23 An orthogonal signal set is characterized by the property that each waveform 24 has no projection on any other waveform in the set. By contrast, an antipodal signal set is characterized by the property that a wavefotm can have a negative projection 26 onto another waveform. By combining the two signal sets, a bi-orthogonal signal set 27 is formed, wherein both orthogonal and antipodal signals are possible. As a benefit, 28 bi-orthogonal data modulation provides an extra data bit per symbol, without 29 increasing the transmission bandwidth, or decreasing the processing gain.
The accompanying slight increase in required signal-to-noise ratio is insignificant.
31 A bi-orthogonal signal set can be implemented in the Walsh-function 32 demodulator, as illustrated in the exemplary embodiment of Fig. 14, wherein the ~ ~ 7 6 4 01 P~~7S95101421 ,,r 5.
W O 95122859 .:
1 positive and negative phase of any of the waveforms can be used as additional 2 potential wavefotms in a symbol. Thus, phase shift keying (P5K) can be combined 3 with the orthogonal signalling. Bi-orthogonal modulation can be processed coherently 4 if the phase of the received signal is tracked. -Alternatively, bi-orthogonal modulation can be processed non-coherently 6 using differential phase shift keying (DPSK) between symbols, as illustrated in the 7 exemplary embodiment shown in Fig. 13. If non-coherent DPSK is used, after the 8 orthogonal receiver determines which waveform was most likely transmitted for each 9 pair of consecutive symbols, the DPSK receiver determines whether it is likely that there was a phase inversion between the carriers of each pair of symbol wavefotms.
11 The next pair of symbols for this operation consists of the second symbol of the 12 previous pair and a new symbol, just as in binary DPSK.
13 Just as coherent PSK can be used on each symbol if a phase reference is 14 created at the receiver, multiphase phase shift keying can be used with orthogonal signalling to increase data rate. However, the bit error rate performance of this type 16 of modulation degrades rapidly as the order of the signal set increases.
Furthermore, 17 multilevel DPSK, such as differential quadrature phase shift keying (DQPSK) can 18 be used, which sacrifices bit error rate performance for improvements in data rate.

19 Several embodiments of the invention provide robust wireless I,AN
performance. One such embodiment employs a different PN spreading code for each 21 successive symbol in a sequence of transmitted symbols. Errors due to high cross-22 correlation sidelobes in multipath between transmitted symbols are thereby 23 randomized.
24 In a preferred embodiment, to further reduce error rates, error correcrion coding can also be employed. Error correction coding can be used to compensate for 26 the portion of the error rate due to the high sidelobes that can occur under some 27 multipath delay conditions, as measured at the output of the demodulator.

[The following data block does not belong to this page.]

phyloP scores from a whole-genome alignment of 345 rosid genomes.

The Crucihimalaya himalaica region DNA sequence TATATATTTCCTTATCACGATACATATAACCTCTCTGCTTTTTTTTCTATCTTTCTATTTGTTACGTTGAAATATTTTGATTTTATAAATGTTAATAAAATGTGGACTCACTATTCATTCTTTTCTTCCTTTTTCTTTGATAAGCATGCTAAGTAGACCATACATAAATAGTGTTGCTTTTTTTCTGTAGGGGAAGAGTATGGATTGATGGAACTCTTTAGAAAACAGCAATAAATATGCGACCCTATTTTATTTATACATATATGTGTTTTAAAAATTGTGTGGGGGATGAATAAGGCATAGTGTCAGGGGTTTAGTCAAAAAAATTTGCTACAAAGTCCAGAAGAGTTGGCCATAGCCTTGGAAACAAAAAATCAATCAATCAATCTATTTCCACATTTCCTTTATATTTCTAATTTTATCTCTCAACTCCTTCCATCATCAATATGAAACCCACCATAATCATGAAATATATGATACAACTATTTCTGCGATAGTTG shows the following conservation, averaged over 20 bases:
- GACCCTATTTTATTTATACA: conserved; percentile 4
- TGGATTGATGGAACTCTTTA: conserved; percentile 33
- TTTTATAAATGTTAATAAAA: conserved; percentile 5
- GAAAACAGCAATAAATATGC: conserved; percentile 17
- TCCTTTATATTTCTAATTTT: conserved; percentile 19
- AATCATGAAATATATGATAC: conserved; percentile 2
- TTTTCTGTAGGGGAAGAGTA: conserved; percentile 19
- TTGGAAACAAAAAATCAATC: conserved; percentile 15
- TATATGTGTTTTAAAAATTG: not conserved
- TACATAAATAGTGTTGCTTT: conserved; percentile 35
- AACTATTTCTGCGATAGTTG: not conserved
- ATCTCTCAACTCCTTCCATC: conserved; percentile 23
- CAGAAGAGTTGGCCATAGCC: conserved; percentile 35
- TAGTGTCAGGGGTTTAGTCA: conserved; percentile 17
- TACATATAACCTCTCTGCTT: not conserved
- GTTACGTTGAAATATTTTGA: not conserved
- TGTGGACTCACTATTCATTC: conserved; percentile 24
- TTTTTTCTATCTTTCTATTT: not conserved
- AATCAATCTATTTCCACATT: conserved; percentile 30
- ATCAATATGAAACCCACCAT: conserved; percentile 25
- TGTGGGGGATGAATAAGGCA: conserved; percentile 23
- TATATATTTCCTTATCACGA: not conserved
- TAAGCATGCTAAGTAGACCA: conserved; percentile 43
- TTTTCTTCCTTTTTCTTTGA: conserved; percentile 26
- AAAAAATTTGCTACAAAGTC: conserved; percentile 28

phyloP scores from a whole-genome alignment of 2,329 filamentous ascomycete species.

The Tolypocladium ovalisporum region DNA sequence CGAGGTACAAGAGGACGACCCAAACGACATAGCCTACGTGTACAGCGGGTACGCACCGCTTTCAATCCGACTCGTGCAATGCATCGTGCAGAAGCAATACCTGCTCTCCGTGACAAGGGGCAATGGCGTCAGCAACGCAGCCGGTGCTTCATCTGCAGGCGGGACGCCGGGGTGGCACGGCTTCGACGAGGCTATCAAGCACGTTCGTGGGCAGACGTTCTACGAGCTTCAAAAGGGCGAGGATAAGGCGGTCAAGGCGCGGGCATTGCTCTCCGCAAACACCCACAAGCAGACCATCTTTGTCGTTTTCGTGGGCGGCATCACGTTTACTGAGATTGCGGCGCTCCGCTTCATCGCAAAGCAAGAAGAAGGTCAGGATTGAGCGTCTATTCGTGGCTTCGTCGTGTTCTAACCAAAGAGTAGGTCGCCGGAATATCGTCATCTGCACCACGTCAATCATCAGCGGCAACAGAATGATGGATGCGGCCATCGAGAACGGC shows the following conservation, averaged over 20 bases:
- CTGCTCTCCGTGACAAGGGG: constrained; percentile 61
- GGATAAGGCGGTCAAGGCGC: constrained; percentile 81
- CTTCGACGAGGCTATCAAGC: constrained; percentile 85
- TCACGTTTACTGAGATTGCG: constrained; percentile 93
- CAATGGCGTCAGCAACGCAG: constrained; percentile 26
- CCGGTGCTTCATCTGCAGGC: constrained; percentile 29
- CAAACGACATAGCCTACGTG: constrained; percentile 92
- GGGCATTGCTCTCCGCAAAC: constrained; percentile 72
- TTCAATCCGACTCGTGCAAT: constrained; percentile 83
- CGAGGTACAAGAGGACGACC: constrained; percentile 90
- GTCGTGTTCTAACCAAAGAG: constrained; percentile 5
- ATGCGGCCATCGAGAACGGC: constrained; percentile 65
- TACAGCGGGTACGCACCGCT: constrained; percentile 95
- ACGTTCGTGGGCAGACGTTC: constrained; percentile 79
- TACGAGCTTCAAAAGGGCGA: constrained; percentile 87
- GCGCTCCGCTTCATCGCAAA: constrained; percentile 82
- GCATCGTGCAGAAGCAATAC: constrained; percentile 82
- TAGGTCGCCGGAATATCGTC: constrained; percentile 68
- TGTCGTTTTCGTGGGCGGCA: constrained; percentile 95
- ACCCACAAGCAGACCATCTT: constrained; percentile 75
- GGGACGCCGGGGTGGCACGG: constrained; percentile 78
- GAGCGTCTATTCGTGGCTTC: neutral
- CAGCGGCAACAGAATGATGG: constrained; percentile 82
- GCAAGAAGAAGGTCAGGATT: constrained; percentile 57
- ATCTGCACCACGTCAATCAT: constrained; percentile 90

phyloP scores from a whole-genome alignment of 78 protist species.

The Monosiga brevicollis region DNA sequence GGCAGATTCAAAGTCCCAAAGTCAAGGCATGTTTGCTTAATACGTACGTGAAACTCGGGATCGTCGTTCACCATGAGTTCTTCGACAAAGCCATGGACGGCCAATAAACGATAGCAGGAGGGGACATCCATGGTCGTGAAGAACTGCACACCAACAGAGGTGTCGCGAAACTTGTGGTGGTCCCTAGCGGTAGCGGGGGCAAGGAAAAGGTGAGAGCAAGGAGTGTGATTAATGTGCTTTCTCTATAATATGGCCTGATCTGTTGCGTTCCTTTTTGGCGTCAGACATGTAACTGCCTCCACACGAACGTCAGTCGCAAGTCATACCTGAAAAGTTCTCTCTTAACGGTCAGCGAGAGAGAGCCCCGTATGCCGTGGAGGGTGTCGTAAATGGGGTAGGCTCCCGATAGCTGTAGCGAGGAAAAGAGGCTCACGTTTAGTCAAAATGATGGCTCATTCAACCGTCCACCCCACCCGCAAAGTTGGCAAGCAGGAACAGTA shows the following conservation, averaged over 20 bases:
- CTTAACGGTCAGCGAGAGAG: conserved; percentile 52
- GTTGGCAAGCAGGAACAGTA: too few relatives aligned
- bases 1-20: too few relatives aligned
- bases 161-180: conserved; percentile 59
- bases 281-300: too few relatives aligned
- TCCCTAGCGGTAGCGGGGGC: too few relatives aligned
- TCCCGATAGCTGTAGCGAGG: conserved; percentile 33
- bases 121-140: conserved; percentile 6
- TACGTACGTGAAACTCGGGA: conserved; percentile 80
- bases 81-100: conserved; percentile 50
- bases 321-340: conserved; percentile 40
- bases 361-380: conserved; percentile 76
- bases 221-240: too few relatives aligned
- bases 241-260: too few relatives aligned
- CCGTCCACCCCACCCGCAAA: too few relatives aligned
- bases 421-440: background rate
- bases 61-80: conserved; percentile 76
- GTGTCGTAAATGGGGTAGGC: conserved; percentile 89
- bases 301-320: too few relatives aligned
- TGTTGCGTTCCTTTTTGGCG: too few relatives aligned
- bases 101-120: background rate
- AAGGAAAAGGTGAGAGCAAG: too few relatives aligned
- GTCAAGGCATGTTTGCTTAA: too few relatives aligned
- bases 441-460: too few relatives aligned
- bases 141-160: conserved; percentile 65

28 In other embodiments, the same PN code is repeated every consecutive 29 symbol. Use of repeating PN codes can help to reduce the peak cross-correlation sidelobe levels, whereas changing codes cause some randomization of the levels 31 between symbols.

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WO 95122859 ~ '~ PCTIU595101421 1 Another embodiment of the invention uses a pulse-shaping filter on spread 2 spectrum code modulation to reduce the bandwidth required to achieve a given 3 processing gain. It is known in the art that a wavefotm that is square-shaped in the 4 frequency domain, i.e., having no frequency sidelobes, provides the greatest processing gain. Thus, pulse shaping of the code trades higher time sidelobes for 6 lower frequency sidelobes, i.e., squareness in the frequency domain.

8 Multipath Environment 9 Referring to Fig. 1, it is useful to distinguish two major types of multipath interference. "Near-in" multipath interference is caused by the existence of a 11 reflected version 28 of a line-of-sight (LOS) 26 signal that has travelled only a small 12 distance further than the direct line-of-sight signal 26, thereby causing coherent 13 cancellation and deep fading of the signal power of the received signal, which is a 14 combination of at least the reflected signal 28 and the LOS signal 26. This type of reflected signal is delayed with respect to the LOS signal 26 no longer than the 16 duration of one data symbol of the LOS signal 26, and so the interference resulting 17 therefrom is referred to as "infra-symbol" interference. This type of multipath 18 interference results from a signal travel path that reflects off a surface such that it 19 is incident upon the receiver at a small angle with respect to the LOS